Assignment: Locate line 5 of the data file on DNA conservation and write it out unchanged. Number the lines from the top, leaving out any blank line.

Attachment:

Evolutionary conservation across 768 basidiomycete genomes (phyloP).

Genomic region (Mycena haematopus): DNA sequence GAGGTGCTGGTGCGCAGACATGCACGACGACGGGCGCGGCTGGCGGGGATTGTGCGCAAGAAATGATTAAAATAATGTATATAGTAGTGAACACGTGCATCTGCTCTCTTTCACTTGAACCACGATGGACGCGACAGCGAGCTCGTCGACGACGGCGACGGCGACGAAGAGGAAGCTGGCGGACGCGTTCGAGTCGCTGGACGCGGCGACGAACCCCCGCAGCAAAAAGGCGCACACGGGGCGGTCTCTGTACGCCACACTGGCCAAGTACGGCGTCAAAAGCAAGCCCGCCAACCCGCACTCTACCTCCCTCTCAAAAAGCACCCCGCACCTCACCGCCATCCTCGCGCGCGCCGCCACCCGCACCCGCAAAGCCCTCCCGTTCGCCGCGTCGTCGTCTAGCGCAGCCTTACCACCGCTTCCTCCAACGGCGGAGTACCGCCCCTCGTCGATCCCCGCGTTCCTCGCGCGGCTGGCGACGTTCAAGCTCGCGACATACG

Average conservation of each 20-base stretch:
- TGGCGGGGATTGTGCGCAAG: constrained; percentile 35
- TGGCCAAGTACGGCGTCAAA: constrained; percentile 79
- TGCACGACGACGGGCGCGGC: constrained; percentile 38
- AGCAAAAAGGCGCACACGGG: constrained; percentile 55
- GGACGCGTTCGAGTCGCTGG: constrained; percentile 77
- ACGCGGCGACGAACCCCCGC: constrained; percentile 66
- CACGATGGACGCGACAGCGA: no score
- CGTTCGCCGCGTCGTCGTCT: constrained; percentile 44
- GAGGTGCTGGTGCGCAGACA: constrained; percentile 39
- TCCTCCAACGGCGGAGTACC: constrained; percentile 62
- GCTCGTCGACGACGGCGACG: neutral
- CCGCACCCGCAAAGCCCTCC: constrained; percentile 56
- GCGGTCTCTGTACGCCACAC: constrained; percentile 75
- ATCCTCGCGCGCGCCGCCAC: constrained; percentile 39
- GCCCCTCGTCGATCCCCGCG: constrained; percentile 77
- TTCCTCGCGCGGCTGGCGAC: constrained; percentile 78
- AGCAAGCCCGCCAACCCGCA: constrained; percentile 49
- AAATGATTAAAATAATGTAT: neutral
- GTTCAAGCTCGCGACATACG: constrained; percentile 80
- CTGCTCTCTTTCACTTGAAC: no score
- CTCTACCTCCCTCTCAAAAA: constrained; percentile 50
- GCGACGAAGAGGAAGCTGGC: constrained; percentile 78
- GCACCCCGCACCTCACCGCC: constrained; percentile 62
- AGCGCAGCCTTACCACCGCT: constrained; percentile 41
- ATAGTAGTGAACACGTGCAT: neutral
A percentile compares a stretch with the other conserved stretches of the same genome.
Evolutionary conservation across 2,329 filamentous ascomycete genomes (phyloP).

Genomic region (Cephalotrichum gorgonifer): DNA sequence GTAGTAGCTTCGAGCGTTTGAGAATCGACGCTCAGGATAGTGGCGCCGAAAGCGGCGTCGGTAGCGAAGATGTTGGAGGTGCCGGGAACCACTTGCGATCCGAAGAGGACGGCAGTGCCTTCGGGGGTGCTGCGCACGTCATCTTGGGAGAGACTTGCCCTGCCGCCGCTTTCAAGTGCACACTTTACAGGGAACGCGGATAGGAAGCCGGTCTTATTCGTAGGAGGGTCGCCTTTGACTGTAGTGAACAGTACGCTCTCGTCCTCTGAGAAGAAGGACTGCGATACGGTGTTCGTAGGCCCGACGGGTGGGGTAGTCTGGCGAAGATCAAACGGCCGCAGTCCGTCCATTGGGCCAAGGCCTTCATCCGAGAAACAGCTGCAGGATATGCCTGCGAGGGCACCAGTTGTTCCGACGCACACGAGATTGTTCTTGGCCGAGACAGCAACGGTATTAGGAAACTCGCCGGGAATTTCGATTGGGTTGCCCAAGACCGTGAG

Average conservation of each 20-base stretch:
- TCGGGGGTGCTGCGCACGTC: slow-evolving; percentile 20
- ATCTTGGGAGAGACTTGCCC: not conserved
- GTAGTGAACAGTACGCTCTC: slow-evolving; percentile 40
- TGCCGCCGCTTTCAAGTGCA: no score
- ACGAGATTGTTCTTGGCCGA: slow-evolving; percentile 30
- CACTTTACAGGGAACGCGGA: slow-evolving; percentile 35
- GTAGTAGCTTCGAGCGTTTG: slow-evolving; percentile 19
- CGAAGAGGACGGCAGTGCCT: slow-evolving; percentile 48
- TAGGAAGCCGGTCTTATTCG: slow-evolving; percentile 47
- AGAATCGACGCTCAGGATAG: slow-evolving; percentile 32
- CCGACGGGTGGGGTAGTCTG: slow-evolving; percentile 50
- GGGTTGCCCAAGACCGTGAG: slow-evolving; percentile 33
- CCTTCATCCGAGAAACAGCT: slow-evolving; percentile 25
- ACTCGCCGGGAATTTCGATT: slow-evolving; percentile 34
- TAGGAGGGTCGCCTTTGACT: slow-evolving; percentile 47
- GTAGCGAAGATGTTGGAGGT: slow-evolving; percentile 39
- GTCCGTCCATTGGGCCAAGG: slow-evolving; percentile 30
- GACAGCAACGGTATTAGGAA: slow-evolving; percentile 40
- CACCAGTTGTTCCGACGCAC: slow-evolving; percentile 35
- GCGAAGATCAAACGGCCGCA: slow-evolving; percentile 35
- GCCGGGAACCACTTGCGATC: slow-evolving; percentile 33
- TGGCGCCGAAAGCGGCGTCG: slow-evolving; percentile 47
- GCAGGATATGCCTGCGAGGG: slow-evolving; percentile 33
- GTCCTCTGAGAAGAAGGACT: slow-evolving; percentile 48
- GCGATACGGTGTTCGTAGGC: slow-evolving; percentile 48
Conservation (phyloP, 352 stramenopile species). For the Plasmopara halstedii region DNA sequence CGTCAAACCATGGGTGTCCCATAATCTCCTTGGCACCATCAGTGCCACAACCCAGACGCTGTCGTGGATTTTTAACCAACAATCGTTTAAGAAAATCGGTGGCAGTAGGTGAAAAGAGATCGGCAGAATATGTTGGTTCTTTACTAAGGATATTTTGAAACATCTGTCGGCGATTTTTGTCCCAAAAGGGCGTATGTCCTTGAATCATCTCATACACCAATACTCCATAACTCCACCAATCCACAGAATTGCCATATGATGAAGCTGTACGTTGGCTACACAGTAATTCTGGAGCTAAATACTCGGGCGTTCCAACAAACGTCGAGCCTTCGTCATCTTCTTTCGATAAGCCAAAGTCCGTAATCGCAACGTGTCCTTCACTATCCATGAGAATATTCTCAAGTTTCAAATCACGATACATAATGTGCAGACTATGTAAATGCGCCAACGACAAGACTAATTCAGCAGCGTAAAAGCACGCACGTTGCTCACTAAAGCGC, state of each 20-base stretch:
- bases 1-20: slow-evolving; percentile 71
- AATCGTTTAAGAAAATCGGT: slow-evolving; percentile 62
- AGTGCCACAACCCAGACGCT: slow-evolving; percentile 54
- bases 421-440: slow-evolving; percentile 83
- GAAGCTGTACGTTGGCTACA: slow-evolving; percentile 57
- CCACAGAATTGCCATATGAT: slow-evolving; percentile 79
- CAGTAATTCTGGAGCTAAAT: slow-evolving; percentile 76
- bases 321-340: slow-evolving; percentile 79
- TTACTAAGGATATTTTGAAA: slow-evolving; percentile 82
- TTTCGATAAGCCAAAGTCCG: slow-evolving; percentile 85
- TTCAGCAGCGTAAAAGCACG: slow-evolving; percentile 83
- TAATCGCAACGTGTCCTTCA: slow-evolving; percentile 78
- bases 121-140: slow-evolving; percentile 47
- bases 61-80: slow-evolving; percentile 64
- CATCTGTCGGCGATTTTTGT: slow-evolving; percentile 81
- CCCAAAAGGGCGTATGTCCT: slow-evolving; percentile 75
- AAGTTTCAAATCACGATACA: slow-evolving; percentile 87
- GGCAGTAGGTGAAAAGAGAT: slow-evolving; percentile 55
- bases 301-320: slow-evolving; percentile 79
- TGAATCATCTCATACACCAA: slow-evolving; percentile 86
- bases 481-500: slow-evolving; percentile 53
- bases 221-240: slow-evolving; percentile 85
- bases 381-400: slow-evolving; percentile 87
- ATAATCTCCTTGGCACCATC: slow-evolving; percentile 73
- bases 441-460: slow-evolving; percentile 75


- TGGCCAAGTACGGCGTCAAA: constrained; percentile 79